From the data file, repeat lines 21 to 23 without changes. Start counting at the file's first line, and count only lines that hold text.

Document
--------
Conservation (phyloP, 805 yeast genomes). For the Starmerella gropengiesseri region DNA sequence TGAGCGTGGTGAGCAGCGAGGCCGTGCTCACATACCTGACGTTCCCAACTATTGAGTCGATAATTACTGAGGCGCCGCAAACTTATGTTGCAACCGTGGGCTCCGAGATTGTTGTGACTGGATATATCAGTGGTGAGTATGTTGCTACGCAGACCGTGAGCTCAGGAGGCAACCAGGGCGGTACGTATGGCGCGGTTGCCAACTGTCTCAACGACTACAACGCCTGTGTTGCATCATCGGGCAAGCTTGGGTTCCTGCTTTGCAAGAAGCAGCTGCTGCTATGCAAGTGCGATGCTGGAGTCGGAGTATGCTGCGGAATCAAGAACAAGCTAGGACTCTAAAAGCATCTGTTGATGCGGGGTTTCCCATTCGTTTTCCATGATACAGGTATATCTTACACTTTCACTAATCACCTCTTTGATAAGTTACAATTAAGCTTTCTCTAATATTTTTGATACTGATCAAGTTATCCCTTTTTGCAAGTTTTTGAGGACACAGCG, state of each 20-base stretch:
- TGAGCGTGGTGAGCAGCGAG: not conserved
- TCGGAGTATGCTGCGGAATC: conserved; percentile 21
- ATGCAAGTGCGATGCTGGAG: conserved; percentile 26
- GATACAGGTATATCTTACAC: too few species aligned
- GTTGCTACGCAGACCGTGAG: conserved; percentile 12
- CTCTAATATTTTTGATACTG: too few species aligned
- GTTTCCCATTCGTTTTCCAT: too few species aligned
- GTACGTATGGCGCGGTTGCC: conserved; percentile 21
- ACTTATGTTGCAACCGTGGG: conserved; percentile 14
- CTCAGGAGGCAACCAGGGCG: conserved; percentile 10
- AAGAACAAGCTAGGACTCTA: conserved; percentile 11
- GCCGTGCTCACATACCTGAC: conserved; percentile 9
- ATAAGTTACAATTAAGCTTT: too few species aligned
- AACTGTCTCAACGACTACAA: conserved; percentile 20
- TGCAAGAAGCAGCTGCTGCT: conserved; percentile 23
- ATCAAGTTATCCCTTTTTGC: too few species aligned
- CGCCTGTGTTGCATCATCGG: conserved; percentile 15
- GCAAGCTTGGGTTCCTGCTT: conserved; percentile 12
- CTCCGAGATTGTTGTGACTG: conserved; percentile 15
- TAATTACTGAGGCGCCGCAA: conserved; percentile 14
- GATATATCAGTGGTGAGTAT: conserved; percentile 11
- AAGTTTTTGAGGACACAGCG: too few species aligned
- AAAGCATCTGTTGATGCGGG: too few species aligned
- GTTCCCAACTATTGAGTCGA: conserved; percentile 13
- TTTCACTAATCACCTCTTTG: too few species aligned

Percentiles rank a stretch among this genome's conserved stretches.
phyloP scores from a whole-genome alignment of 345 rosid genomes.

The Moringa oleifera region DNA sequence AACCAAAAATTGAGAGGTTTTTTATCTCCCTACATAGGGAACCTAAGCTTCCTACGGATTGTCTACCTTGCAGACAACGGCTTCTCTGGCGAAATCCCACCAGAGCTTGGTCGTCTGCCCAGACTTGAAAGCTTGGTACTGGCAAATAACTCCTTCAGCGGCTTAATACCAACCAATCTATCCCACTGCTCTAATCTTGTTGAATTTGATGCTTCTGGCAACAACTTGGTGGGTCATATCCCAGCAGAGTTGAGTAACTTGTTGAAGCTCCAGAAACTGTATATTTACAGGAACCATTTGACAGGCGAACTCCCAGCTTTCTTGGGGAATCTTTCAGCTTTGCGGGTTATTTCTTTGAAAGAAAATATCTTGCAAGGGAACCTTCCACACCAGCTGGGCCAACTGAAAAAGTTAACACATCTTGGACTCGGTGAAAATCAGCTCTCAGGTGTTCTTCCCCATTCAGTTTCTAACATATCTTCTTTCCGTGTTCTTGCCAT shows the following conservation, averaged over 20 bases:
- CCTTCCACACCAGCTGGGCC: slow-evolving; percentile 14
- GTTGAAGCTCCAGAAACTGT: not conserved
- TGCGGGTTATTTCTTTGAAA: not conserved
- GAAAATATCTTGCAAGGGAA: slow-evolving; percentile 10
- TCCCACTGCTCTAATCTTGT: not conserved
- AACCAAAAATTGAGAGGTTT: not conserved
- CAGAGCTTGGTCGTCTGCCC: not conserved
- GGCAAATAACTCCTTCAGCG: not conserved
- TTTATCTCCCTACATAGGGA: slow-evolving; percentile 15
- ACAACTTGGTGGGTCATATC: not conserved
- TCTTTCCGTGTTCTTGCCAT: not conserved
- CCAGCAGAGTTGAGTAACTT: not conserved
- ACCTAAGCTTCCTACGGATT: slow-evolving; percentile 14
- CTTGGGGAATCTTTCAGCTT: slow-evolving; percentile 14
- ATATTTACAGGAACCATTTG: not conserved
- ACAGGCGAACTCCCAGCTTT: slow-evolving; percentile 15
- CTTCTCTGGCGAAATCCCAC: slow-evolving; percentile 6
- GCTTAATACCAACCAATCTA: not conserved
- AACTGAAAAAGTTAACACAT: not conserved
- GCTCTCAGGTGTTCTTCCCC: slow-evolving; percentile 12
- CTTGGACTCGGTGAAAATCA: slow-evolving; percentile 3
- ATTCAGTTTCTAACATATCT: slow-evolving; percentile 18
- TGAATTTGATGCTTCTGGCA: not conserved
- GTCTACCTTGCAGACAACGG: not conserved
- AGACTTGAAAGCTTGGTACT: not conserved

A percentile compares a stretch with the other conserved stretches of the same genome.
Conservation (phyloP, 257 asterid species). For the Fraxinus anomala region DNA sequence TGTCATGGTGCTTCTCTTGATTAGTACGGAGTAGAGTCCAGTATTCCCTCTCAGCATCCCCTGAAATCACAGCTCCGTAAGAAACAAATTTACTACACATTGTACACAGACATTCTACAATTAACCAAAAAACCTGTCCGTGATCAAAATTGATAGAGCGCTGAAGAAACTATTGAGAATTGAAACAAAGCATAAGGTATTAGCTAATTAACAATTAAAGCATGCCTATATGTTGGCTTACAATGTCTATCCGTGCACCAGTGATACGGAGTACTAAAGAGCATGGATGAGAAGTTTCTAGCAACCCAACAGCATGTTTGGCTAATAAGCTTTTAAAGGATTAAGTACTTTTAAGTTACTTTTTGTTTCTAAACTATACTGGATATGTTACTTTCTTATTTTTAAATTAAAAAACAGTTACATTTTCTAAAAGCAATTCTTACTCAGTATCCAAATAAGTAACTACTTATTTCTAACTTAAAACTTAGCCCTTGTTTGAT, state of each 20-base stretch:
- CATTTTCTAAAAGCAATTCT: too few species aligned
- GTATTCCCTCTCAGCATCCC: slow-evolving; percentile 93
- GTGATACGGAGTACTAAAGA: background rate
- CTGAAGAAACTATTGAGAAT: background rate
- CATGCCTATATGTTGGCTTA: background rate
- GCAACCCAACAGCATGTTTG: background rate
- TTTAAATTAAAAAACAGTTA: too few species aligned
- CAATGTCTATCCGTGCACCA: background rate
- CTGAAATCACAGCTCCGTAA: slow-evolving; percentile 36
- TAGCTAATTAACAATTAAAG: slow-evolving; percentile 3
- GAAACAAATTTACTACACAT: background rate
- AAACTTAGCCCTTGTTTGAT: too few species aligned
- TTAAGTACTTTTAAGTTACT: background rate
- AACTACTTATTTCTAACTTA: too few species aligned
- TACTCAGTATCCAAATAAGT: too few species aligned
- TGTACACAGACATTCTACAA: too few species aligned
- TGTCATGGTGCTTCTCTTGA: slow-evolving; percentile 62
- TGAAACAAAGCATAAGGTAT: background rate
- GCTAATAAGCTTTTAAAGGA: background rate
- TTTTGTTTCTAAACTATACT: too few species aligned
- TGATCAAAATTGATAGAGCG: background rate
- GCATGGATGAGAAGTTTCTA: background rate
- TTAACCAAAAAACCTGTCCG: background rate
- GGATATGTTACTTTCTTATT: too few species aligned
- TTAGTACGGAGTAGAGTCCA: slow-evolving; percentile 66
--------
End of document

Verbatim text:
- TAATTACTGAGGCGCCGCAA: conserved; percentile 14
- GATATATCAGTGGTGAGTAT: conserved; percentile 11
- AAGTTTTTGAGGACACAGCG: too few species aligned